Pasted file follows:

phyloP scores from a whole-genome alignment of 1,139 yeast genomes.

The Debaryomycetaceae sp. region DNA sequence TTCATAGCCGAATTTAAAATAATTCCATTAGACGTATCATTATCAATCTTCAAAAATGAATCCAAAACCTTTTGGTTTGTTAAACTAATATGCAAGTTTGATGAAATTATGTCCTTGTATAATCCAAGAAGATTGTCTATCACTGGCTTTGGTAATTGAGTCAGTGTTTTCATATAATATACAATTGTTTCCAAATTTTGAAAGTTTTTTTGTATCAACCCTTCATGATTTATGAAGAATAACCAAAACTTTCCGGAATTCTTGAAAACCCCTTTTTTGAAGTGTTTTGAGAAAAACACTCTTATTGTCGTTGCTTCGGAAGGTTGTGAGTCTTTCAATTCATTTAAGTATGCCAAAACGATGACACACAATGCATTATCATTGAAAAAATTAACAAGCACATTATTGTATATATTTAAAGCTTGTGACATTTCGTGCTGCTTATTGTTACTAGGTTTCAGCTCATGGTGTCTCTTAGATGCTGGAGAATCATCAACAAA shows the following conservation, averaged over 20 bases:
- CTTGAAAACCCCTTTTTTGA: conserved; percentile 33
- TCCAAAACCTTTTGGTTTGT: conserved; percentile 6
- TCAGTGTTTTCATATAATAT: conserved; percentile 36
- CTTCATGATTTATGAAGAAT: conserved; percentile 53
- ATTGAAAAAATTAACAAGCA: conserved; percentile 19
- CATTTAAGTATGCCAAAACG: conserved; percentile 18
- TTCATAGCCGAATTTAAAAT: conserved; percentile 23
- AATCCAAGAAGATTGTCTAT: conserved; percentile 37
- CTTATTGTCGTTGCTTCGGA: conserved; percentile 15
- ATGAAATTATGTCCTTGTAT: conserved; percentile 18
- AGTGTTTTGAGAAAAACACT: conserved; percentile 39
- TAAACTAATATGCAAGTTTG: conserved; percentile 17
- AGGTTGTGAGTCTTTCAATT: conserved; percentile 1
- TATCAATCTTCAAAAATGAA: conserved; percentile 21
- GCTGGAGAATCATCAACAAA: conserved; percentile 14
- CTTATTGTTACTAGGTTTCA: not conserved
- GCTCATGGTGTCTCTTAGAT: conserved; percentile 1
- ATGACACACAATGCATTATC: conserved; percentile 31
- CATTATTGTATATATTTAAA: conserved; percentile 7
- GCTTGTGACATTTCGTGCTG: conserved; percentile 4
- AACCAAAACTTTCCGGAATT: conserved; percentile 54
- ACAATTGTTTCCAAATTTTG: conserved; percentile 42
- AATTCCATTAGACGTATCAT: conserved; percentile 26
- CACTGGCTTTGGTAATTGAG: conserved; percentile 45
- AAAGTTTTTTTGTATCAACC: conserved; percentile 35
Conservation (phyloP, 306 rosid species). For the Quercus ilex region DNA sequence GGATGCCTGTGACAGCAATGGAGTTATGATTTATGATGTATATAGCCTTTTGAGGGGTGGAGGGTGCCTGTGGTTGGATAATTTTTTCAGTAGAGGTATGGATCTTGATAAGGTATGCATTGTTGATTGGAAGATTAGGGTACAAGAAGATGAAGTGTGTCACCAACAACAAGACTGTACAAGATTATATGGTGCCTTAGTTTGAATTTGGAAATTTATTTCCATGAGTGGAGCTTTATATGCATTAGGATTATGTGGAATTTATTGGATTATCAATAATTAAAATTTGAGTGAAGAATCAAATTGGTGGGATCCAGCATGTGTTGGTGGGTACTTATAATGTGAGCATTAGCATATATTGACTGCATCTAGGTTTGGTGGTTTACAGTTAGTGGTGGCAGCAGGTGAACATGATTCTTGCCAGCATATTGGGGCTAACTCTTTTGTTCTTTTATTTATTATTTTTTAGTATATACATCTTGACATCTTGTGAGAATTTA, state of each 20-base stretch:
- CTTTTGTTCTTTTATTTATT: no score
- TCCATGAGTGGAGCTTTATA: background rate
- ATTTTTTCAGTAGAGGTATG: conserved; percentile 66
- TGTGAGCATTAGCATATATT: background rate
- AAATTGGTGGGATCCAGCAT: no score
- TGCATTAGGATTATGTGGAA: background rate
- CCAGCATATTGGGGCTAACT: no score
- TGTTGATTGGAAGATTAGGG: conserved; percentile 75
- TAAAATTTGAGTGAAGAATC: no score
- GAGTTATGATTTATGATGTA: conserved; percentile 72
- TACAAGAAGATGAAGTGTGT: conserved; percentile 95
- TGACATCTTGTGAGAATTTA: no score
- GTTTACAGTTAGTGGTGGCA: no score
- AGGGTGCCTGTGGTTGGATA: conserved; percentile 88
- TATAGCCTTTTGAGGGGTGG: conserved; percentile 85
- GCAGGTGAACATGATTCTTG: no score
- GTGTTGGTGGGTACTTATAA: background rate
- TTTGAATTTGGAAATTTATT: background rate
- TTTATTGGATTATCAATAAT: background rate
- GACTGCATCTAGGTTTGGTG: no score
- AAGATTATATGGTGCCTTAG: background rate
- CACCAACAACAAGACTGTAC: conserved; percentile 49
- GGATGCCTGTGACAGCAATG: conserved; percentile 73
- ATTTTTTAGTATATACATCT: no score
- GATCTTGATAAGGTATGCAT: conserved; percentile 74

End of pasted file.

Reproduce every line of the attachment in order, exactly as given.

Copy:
phyloP scores from a whole-genome alignment of 1,139 yeast genomes.

The Debaryomycetaceae sp. region DNA sequence TTCATAGCCGAATTTAAAATAATTCCATTAGACGTATCATTATCAATCTTCAAAAATGAATCCAAAACCTTTTGGTTTGTTAAACTAATATGCAAGTTTGATGAAATTATGTCCTTGTATAATCCAAGAAGATTGTCTATCACTGGCTTTGGTAATTGAGTCAGTGTTTTCATATAATATACAATTGTTTCCAAATTTTGAAAGTTTTTTTGTATCAACCCTTCATGATTTATGAAGAATAACCAAAACTTTCCGGAATTCTTGAAAACCCCTTTTTTGAAGTGTTTTGAGAAAAACACTCTTATTGTCGTTGCTTCGGAAGGTTGTGAGTCTTTCAATTCATTTAAGTATGCCAAAACGATGACACACAATGCATTATCATTGAAAAAATTAACAAGCACATTATTGTATATATTTAAAGCTTGTGACATTTCGTGCTGCTTATTGTTACTAGGTTTCAGCTCATGGTGTCTCTTAGATGCTGGAGAATCATCAACAAA shows the following conservation, averaged over 20 bases:
- CTTGAAAACCCCTTTTTTGA: conserved; percentile 33
- TCCAAAACCTTTTGGTTTGT: conserved; percentile 6
- TCAGTGTTTTCATATAATAT: conserved; percentile 36
- CTTCATGATTTATGAAGAAT: conserved; percentile 53
- ATTGAAAAAATTAACAAGCA: conserved; percentile 19
- CATTTAAGTATGCCAAAACG: conserved; percentile 18
- TTCATAGCCGAATTTAAAAT: conserved; percentile 23
- AATCCAAGAAGATTGTCTAT: conserved; percentile 37
- CTTATTGTCGTTGCTTCGGA: conserved; percentile 15
- ATGAAATTATGTCCTTGTAT: conserved; percentile 18
- AGTGTTTTGAGAAAAACACT: conserved; percentile 39
- TAAACTAATATGCAAGTTTG: conserved; percentile 17
- AGGTTGTGAGTCTTTCAATT: conserved; percentile 1
- TATCAATCTTCAAAAATGAA: conserved; percentile 21
- GCTGGAGAATCATCAACAAA: conserved; percentile 14
- CTTATTGTTACTAGGTTTCA: not conserved
- GCTCATGGTGTCTCTTAGAT: conserved; percentile 1
- ATGACACACAATGCATTATC: conserved; percentile 31
- CATTATTGTATATATTTAAA: conserved; percentile 7
- GCTTGTGACATTTCGTGCTG: conserved; percentile 4
- AACCAAAACTTTCCGGAATT: conserved; percentile 54
- ACAATTGTTTCCAAATTTTG: conserved; percentile 42
- AATTCCATTAGACGTATCAT: conserved; percentile 26
- CACTGGCTTTGGTAATTGAG: conserved; percentile 45
- AAAGTTTTTTTGTATCAACC: conserved; percentile 35
Conservation (phyloP, 306 rosid species). For the Quercus ilex region DNA sequence GGATGCCTGTGACAGCAATGGAGTTATGATTTATGATGTATATAGCCTTTTGAGGGGTGGAGGGTGCCTGTGGTTGGATAATTTTTTCAGTAGAGGTATGGATCTTGATAAGGTATGCATTGTTGATTGGAAGATTAGGGTACAAGAAGATGAAGTGTGTCACCAACAACAAGACTGTACAAGATTATATGGTGCCTTAGTTTGAATTTGGAAATTTATTTCCATGAGTGGAGCTTTATATGCATTAGGATTATGTGGAATTTATTGGATTATCAATAATTAAAATTTGAGTGAAGAATCAAATTGGTGGGATCCAGCATGTGTTGGTGGGTACTTATAATGTGAGCATTAGCATATATTGACTGCATCTAGGTTTGGTGGTTTACAGTTAGTGGTGGCAGCAGGTGAACATGATTCTTGCCAGCATATTGGGGCTAACTCTTTTGTTCTTTTATTTATTATTTTTTAGTATATACATCTTGACATCTTGTGAGAATTTA, state of each 20-base stretch:
- CTTTTGTTCTTTTATTTATT: no score
- TCCATGAGTGGAGCTTTATA: background rate
- ATTTTTTCAGTAGAGGTATG: conserved; percentile 66
- TGTGAGCATTAGCATATATT: background rate
- AAATTGGTGGGATCCAGCAT: no score
- TGCATTAGGATTATGTGGAA: background rate
- CCAGCATATTGGGGCTAACT: no score
- TGTTGATTGGAAGATTAGGG: conserved; percentile 75
- TAAAATTTGAGTGAAGAATC: no score
- GAGTTATGATTTATGATGTA: conserved; percentile 72
- TACAAGAAGATGAAGTGTGT: conserved; percentile 95
- TGACATCTTGTGAGAATTTA: no score
- GTTTACAGTTAGTGGTGGCA: no score
- AGGGTGCCTGTGGTTGGATA: conserved; percentile 88
- TATAGCCTTTTGAGGGGTGG: conserved; percentile 85
- GCAGGTGAACATGATTCTTG: no score
- GTGTTGGTGGGTACTTATAA: background rate
- TTTGAATTTGGAAATTTATT: background rate
- TTTATTGGATTATCAATAAT: background rate
- GACTGCATCTAGGTTTGGTG: no score
- AAGATTATATGGTGCCTTAG: background rate
- CACCAACAACAAGACTGTAC: conserved; percentile 49
- GGATGCCTGTGACAGCAATG: conserved; percentile 73
- ATTTTTTAGTATATACATCT: no score
- GATCTTGATAAGGTATGCAT: conserved; percentile 74